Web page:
Before you can get ROI (return on investment) from your marketing, you must target the KPIs (key performance indicators) that will get you there.
Many business owners new to marketing give in to temptation. They want to make money, so they target profits – without considering all the steps needed to generate a profitable event.
When we talk to people about marketing, they always ask about ROI. It’s not uncommon, in fact, for a business owner to ask us for proof (or a guarantee) that a marketing tactic will produce ROI – before we’ve even started.
Their thinking reveals a fundamental fault. They’re putting ROI before KPIs.
The Key to Return
There are a lot of acronyms in marketing – so many it can get annoying.
However, the one for key performance indicator is not superfluous. KPI is an acronym you should be using all the time when you discuss marketing.
A KPI is a data metric. In any given campaign you’re running, you’ll probably have one central KPI. This data metric is the main evidence for the effectiveness of your tactics. You measure these KPIs at time benchmarks you set when you create the campaign.
For example, we did a website redesign for a client. We wanted to measure conversion rates, comparing the 180 days before the redesign to the 180 after. Here’s the data:
Conversion rates went from 3.30% to 6.36% after the redesign. This KPI tells us the new design is doing a better job of motivating people to act, which was the goal of the redesign.
What’s the Difference Between a KPI and a Goal?
A campaign goal is connected to an outcome you’re trying to achieve. It’s an action you want to generate that moves someone closer to becoming a customer.
A KPI may be the same as the goal, but a KPI is analyzed in the context of the advertising collateral that produced the action.
For example, with the web page design, the goal is to get more conversions, which was also the KPI.
But to have this as a KPI, we had to isolate the page and make sure other factors weren’t influencing the data. We had to track the traffic to make sure it was statistically equal on both the treatment page and the original.
You might achieve ROI goals because of multiple factors. But a KPI is directly tied to the collateral used in a campaign for a specific period of time.
Broad Level KPIs
Individual campaigns have targeted KPIs connected to a certain result, but there are also many broad level KPIs that indicate that your marketing efforts are working overall.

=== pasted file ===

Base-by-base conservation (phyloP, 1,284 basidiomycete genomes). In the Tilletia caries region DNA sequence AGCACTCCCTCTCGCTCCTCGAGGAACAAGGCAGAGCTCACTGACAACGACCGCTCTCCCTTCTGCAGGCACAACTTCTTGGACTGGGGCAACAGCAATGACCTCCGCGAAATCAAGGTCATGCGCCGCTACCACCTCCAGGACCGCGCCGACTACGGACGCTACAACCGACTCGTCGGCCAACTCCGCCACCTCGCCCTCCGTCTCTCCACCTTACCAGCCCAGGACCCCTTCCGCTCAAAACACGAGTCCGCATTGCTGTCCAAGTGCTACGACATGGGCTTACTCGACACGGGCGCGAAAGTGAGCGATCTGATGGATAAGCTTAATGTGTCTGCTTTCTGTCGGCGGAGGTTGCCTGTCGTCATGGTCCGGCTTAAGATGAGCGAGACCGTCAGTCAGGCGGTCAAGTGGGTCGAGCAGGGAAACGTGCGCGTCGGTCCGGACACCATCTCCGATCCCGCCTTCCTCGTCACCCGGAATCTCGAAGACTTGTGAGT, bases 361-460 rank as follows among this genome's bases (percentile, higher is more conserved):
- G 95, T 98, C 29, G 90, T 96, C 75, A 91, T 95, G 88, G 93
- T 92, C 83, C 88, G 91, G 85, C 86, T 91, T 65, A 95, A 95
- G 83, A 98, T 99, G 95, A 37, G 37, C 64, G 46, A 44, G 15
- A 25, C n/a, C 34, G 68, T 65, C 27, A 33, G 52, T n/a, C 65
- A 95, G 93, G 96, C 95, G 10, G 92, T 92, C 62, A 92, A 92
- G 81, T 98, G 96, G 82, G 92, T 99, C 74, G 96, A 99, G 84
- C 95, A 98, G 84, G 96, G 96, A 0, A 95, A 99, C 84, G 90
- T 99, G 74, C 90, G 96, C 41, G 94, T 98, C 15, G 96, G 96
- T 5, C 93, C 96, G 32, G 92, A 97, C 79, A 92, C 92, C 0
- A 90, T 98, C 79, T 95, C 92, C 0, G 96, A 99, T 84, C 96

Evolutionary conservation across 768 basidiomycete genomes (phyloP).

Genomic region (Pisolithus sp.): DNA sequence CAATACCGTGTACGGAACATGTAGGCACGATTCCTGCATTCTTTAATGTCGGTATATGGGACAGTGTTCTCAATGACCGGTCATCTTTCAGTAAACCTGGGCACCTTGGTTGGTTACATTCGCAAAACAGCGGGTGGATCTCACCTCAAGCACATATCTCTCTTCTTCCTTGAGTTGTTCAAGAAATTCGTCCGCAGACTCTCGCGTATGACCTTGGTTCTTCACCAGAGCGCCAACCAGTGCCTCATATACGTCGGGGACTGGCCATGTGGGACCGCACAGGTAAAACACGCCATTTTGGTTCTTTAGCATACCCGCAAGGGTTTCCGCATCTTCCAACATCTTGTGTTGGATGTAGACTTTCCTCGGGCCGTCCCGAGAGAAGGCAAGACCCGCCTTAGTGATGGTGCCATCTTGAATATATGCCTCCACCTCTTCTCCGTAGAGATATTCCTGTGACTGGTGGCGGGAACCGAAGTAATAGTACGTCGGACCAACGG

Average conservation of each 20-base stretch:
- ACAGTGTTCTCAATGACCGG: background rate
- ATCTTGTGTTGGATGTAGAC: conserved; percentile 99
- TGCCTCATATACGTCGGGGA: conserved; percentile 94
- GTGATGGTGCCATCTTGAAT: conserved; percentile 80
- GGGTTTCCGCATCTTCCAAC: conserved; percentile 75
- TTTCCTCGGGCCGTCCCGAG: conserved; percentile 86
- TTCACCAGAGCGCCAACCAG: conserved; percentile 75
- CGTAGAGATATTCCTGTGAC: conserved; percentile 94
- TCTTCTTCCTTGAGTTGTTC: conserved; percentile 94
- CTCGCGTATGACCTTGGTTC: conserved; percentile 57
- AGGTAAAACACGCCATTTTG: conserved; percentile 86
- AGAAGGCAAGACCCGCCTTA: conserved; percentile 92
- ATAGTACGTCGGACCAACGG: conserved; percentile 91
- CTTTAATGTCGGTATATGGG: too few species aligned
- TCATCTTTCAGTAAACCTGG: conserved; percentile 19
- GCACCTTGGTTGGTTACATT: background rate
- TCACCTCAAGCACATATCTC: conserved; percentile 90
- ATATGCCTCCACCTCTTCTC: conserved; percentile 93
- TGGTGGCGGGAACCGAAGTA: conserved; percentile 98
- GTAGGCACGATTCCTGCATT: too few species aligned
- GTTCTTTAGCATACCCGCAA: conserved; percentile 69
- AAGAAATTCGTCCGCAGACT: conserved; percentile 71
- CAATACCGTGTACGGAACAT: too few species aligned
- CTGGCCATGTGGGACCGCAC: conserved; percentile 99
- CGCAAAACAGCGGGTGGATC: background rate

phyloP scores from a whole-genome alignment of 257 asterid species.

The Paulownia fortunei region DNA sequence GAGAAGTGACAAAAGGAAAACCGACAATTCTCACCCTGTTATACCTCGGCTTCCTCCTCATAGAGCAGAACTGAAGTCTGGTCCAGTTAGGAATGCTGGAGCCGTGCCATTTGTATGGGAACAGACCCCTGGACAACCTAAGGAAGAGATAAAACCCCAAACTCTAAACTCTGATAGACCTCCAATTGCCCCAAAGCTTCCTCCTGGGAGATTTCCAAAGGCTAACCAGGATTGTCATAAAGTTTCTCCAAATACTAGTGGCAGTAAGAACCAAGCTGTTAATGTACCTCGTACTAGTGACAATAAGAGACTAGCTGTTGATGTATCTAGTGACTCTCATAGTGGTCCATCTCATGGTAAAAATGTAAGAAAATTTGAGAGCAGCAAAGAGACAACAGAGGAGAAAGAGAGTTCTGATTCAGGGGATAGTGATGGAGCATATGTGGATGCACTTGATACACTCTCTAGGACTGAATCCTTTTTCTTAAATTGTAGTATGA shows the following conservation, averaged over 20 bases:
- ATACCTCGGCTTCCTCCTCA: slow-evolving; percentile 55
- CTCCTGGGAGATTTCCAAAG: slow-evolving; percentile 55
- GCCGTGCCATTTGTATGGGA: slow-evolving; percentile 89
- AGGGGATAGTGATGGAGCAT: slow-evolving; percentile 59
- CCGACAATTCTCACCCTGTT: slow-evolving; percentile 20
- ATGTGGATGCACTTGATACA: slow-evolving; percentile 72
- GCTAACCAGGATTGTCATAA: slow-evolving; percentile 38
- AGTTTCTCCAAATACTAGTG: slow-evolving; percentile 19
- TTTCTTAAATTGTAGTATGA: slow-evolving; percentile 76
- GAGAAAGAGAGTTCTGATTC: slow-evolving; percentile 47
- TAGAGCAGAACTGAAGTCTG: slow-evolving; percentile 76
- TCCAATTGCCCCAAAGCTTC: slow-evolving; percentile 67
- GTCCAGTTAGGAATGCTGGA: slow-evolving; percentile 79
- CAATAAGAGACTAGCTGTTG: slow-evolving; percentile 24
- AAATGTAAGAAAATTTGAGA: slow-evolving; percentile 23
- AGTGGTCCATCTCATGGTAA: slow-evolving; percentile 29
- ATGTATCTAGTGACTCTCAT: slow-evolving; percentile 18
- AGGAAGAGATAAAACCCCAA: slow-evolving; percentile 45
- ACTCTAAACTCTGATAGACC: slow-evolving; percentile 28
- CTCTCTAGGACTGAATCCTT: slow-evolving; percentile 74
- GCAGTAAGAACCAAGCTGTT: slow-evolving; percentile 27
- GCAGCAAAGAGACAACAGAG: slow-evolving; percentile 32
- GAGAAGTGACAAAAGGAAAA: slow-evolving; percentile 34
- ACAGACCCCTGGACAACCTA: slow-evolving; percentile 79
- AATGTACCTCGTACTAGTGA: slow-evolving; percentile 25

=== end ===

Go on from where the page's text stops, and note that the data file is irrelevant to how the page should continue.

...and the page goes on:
In Marketing 360®, you can run top line analytics and period reports that show you long-term trends which are broad-level KPIs. Increases in website traffic, clicks, keyword rankings, and of course conversions indicate that your overall marketing efforts are working.
In fact, we’ve noted a brand awareness KPI that’s also an important ROI indicator, which is an increase in brand or business name searches.
This is a great example of a KPI which demonstrates broad marketing campaign effectiveness. If ready to hire/spend customers are searching for you online by name, it’s a key indicator that your marketing campaigns are working.
This is also a KPI you can connect to ROI. You can track search queries for your brand name and directly connect them to sales or conversions that result in revenue.
For example, this roofer gets conversions from leads doing an exact match search on their name:
This is a significant KPI that tells the business their brand awareness efforts are paying off.
What ROI is Made Of
The purpose of this article is to get you to refine your approach.
It’s normal, as a businessperson, to start your marketing and advertising thinking about profit-generating events. We want leads and sales that directly contribute to revenue, which – in turn – we measure as ROI.
But this approach leads you away from a vital understanding about modern consumers.
It’s very likely that your customers are going to be on a shopping journey that precedes actually spending money. Online consumers research information and make personal connections with brands. They check reviews and get a sense of the types of people who buy your product.
They want to trust you and feel your product is a fit for how they view themselves. They’re methodical, researching their options carefully in an effort to avoid buyer’s remorse.
KPIs measure important steps people take on this buying journey. They target actions and events that signal the person is moving in the right direction.
Consider that’s it’s a viable tactic to create an ad campaign with a target KPI that actually loses you money. Your direct return on ad spend is a net loss.
That doesn’t sound good at all for ROI. However, there are many advertising tactics, including social media ads, that taken by themselves don’t generate revenue.
However, they do generate awareness, which is the KPI you measure for that specific campaign. In time, you look for these campaigns to increase actions like direct brand name searches which you can measure in terms of ROI.
You goal with marketing is to get a return on your investment, but don’t make the mistake of starting with that measurement.
Instead, understand and target the key actions which indicate you’re generating the right kinds of responses from people.
ROI is made up of a bunch of KPIs. Don’t make the mistake of planning your marketing as if that wasn’t true.